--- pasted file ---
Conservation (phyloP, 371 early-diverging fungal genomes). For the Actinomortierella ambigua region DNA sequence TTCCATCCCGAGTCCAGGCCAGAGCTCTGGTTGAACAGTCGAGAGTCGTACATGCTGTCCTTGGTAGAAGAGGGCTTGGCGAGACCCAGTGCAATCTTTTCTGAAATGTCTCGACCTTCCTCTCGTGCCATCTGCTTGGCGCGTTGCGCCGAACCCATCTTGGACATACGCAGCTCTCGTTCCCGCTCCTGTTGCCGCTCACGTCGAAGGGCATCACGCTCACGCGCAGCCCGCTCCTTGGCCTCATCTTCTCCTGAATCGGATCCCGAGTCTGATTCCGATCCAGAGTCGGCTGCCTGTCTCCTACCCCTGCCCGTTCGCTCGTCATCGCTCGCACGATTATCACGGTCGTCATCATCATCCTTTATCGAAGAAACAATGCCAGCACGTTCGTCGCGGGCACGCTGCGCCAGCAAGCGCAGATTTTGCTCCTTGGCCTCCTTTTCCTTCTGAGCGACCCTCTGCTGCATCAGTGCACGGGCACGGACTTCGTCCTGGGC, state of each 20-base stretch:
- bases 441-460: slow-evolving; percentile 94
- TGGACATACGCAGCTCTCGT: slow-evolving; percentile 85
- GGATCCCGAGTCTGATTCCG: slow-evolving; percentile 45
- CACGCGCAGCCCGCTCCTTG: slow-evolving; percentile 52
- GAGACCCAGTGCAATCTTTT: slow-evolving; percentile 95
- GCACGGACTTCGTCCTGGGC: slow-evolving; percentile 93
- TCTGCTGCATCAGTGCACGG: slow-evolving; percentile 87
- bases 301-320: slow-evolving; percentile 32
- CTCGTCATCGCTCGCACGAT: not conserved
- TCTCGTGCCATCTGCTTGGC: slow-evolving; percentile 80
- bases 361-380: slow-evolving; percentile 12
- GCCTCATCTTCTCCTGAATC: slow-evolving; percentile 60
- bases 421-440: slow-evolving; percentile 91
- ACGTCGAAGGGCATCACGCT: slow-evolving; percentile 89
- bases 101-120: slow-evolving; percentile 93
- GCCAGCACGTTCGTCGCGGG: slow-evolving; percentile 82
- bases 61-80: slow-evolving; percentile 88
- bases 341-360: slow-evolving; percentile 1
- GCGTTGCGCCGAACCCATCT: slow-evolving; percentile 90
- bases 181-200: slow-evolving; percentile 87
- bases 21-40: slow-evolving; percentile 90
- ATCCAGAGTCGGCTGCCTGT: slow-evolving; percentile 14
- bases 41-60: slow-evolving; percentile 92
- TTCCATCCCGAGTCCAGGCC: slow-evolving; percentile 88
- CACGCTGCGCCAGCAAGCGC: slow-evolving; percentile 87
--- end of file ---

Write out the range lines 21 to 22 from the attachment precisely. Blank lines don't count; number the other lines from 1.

- bases 181-200: slow-evolving; percentile 87
- bases 21-40: slow-evolving; percentile 90